holiday

Making it Mine: An Un-Orthodox Passover by Joyce Zonana

Passover is a holiday of remembrance, of ritual re-enactment: this, we say, is what our ancestors experienced. This is what they felt and knew, what they tasted in their blood. The movement from slavery to liberation, from the soul’s winter to spring. We must never forget, we say, we must always remember, be thankful for our freedom, never take it for granted. “In each generation,” the Haggadah enjoins, “we should feel as if we personally had come out of Egypt.”

Lifting the Veil – #WontBeErased by Joyce Zonana

Samhain is upon us. Halloween. The Day of the Dead. All Saints’ Day. All Souls’ Day. That liminal time of year when the doorways to what the Celts called the Otherworld, Annwn in Welsh, are open. In New York City, we have the 45th annual Village Halloween Parade, a queer extravaganza of puppetry, masquerade, and cross-dressing that draws some 60,000 participants and over 2 million onlookers. Elsewhere, we have children in costume and lawns covered with plastic skeletons and illuminated ghouls. Everywhere, if we’re lucky, we might catch a glimpse of  “the piper at the gates of dawn,” the vision granted Rat and Mole in Kenneth Grahame’s The Wind in the Willows: “something very surprising and splendid and beautiful”—Pan the goat-god, boundary-crosser, Friend and Helper, trans-being.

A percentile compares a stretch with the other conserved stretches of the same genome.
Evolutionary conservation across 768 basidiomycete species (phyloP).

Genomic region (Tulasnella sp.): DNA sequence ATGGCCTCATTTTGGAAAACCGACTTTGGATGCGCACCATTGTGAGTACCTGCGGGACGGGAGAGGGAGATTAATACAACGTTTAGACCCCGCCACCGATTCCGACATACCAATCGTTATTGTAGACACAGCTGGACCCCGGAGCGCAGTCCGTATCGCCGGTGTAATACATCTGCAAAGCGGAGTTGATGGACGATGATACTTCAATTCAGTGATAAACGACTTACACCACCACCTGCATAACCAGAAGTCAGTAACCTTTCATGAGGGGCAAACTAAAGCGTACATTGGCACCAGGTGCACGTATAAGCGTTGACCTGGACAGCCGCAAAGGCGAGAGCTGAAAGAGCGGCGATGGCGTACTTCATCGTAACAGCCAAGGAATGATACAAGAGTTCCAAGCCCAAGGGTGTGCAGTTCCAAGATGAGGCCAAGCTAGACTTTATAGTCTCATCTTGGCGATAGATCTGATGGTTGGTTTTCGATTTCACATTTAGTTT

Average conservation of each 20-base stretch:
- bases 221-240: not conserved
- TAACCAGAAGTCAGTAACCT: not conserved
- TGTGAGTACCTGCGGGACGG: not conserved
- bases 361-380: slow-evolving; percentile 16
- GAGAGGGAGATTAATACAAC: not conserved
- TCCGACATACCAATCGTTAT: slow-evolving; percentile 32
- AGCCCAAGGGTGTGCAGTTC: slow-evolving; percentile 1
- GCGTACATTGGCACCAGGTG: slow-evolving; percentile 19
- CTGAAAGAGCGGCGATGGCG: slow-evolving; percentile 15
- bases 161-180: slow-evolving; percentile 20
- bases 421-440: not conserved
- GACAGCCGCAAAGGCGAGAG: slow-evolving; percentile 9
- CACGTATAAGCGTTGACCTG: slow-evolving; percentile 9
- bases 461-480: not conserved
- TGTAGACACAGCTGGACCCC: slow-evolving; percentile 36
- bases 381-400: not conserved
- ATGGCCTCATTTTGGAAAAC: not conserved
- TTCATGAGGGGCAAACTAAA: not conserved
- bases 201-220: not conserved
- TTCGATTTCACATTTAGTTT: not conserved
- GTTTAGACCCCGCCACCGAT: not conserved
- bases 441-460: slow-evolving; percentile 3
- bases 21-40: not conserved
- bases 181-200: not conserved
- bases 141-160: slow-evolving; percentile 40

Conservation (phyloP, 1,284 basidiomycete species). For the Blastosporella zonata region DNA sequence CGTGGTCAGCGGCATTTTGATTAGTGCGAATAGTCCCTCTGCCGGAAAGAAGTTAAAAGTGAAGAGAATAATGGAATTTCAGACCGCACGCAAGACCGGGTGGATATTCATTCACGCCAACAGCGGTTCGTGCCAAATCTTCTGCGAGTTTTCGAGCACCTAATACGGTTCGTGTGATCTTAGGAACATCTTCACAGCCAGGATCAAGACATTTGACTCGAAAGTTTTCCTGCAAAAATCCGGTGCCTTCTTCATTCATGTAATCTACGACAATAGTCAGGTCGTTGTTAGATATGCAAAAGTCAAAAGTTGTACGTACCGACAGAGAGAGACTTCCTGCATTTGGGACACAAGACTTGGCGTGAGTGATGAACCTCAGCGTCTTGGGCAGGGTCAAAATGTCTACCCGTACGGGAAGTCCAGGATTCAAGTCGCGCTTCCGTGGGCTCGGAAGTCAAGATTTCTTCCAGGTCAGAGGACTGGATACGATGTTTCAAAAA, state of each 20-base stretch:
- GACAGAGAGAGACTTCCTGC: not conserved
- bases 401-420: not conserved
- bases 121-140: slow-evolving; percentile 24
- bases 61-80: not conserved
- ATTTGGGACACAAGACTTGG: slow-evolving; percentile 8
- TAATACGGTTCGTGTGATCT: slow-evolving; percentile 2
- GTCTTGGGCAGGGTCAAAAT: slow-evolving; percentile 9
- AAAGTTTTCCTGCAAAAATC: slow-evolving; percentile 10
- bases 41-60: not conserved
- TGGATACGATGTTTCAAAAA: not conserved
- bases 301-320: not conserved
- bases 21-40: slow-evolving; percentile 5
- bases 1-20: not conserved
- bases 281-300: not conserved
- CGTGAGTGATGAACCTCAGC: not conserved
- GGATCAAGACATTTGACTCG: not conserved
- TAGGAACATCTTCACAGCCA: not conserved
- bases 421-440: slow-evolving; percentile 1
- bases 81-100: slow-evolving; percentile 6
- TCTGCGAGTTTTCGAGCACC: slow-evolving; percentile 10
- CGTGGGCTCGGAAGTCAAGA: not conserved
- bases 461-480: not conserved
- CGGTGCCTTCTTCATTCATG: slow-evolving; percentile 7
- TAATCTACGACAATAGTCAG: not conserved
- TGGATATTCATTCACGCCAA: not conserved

Making America What Again? Reflections for the 4th of July by Sara Frykenberg

I find myself asking (again), when the religious right, evangelicals, and Christian fundamentalists hear Trump say, “Make America Great Again,” do they really hear him saying, “Make America Christian Again?” How can the really hear him saying that in light of what this man has actually said and actually done? The answer: because of the same mythical purity that erases the violence, slaughter, and atrocity attached to this “Christian nation’s” founding.

Remembering to Be Thankful by John Erickson

Remembering to be thankful may just be a privileged illusion that individuals in positions of power get to write about in the December of each year to self-congratulate themselves about being actually able to be able to be thankful. It may just seem like people who write about being thankful are complaining or pontificating that being thankful is in itself a chore.